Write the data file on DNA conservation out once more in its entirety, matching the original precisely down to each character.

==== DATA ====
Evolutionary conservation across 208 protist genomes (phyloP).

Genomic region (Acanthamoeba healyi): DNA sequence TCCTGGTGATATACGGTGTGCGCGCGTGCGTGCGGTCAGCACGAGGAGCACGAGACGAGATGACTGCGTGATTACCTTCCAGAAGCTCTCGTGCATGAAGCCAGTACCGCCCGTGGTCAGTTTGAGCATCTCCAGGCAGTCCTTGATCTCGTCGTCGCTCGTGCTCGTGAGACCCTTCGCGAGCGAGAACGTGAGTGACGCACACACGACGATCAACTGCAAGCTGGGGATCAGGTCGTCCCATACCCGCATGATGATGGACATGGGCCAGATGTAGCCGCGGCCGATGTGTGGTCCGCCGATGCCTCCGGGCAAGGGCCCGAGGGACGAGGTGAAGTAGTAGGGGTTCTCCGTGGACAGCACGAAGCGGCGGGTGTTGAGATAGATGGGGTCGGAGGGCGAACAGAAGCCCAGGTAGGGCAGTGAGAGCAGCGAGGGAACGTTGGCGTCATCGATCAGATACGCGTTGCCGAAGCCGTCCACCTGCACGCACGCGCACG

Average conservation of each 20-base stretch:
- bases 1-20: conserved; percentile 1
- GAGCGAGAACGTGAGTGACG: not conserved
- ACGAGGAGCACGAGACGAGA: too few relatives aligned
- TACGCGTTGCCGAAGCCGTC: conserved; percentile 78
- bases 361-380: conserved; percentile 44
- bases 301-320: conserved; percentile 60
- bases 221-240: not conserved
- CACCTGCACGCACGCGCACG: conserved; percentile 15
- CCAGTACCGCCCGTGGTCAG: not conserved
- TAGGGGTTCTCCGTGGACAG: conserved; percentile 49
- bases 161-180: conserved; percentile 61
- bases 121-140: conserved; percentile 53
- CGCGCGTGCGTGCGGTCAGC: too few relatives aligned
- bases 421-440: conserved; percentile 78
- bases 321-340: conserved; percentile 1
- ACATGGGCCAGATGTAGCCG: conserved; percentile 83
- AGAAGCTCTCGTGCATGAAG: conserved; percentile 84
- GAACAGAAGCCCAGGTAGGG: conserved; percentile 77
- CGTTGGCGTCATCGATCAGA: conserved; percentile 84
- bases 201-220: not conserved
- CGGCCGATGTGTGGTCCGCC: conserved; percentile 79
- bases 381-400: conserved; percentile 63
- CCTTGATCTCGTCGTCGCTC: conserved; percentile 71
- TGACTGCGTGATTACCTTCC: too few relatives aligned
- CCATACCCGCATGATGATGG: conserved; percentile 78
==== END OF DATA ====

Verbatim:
Evolutionary conservation across 208 protist genomes (phyloP).

Genomic region (Acanthamoeba healyi): DNA sequence TCCTGGTGATATACGGTGTGCGCGCGTGCGTGCGGTCAGCACGAGGAGCACGAGACGAGATGACTGCGTGATTACCTTCCAGAAGCTCTCGTGCATGAAGCCAGTACCGCCCGTGGTCAGTTTGAGCATCTCCAGGCAGTCCTTGATCTCGTCGTCGCTCGTGCTCGTGAGACCCTTCGCGAGCGAGAACGTGAGTGACGCACACACGACGATCAACTGCAAGCTGGGGATCAGGTCGTCCCATACCCGCATGATGATGGACATGGGCCAGATGTAGCCGCGGCCGATGTGTGGTCCGCCGATGCCTCCGGGCAAGGGCCCGAGGGACGAGGTGAAGTAGTAGGGGTTCTCCGTGGACAGCACGAAGCGGCGGGTGTTGAGATAGATGGGGTCGGAGGGCGAACAGAAGCCCAGGTAGGGCAGTGAGAGCAGCGAGGGAACGTTGGCGTCATCGATCAGATACGCGTTGCCGAAGCCGTCCACCTGCACGCACGCGCACG

Average conservation of each 20-base stretch:
- bases 1-20: conserved; percentile 1
- GAGCGAGAACGTGAGTGACG: not conserved
- ACGAGGAGCACGAGACGAGA: too few relatives aligned
- TACGCGTTGCCGAAGCCGTC: conserved; percentile 78
- bases 361-380: conserved; percentile 44
- bases 301-320: conserved; percentile 60
- bases 221-240: not conserved
- CACCTGCACGCACGCGCACG: conserved; percentile 15
- CCAGTACCGCCCGTGGTCAG: not conserved
- TAGGGGTTCTCCGTGGACAG: conserved; percentile 49
- bases 161-180: conserved; percentile 61
- bases 121-140: conserved; percentile 53
- CGCGCGTGCGTGCGGTCAGC: too few relatives aligned
- bases 421-440: conserved; percentile 78
- bases 321-340: conserved; percentile 1
- ACATGGGCCAGATGTAGCCG: conserved; percentile 83
- AGAAGCTCTCGTGCATGAAG: conserved; percentile 84
- GAACAGAAGCCCAGGTAGGG: conserved; percentile 77
- CGTTGGCGTCATCGATCAGA: conserved; percentile 84
- bases 201-220: not conserved
- CGGCCGATGTGTGGTCCGCC: conserved; percentile 79
- bases 381-400: conserved; percentile 63
- CCTTGATCTCGTCGTCGCTC: conserved; percentile 71
- TGACTGCGTGATTACCTTCC: too few relatives aligned
- CCATACCCGCATGATGATGG: conserved; percentile 78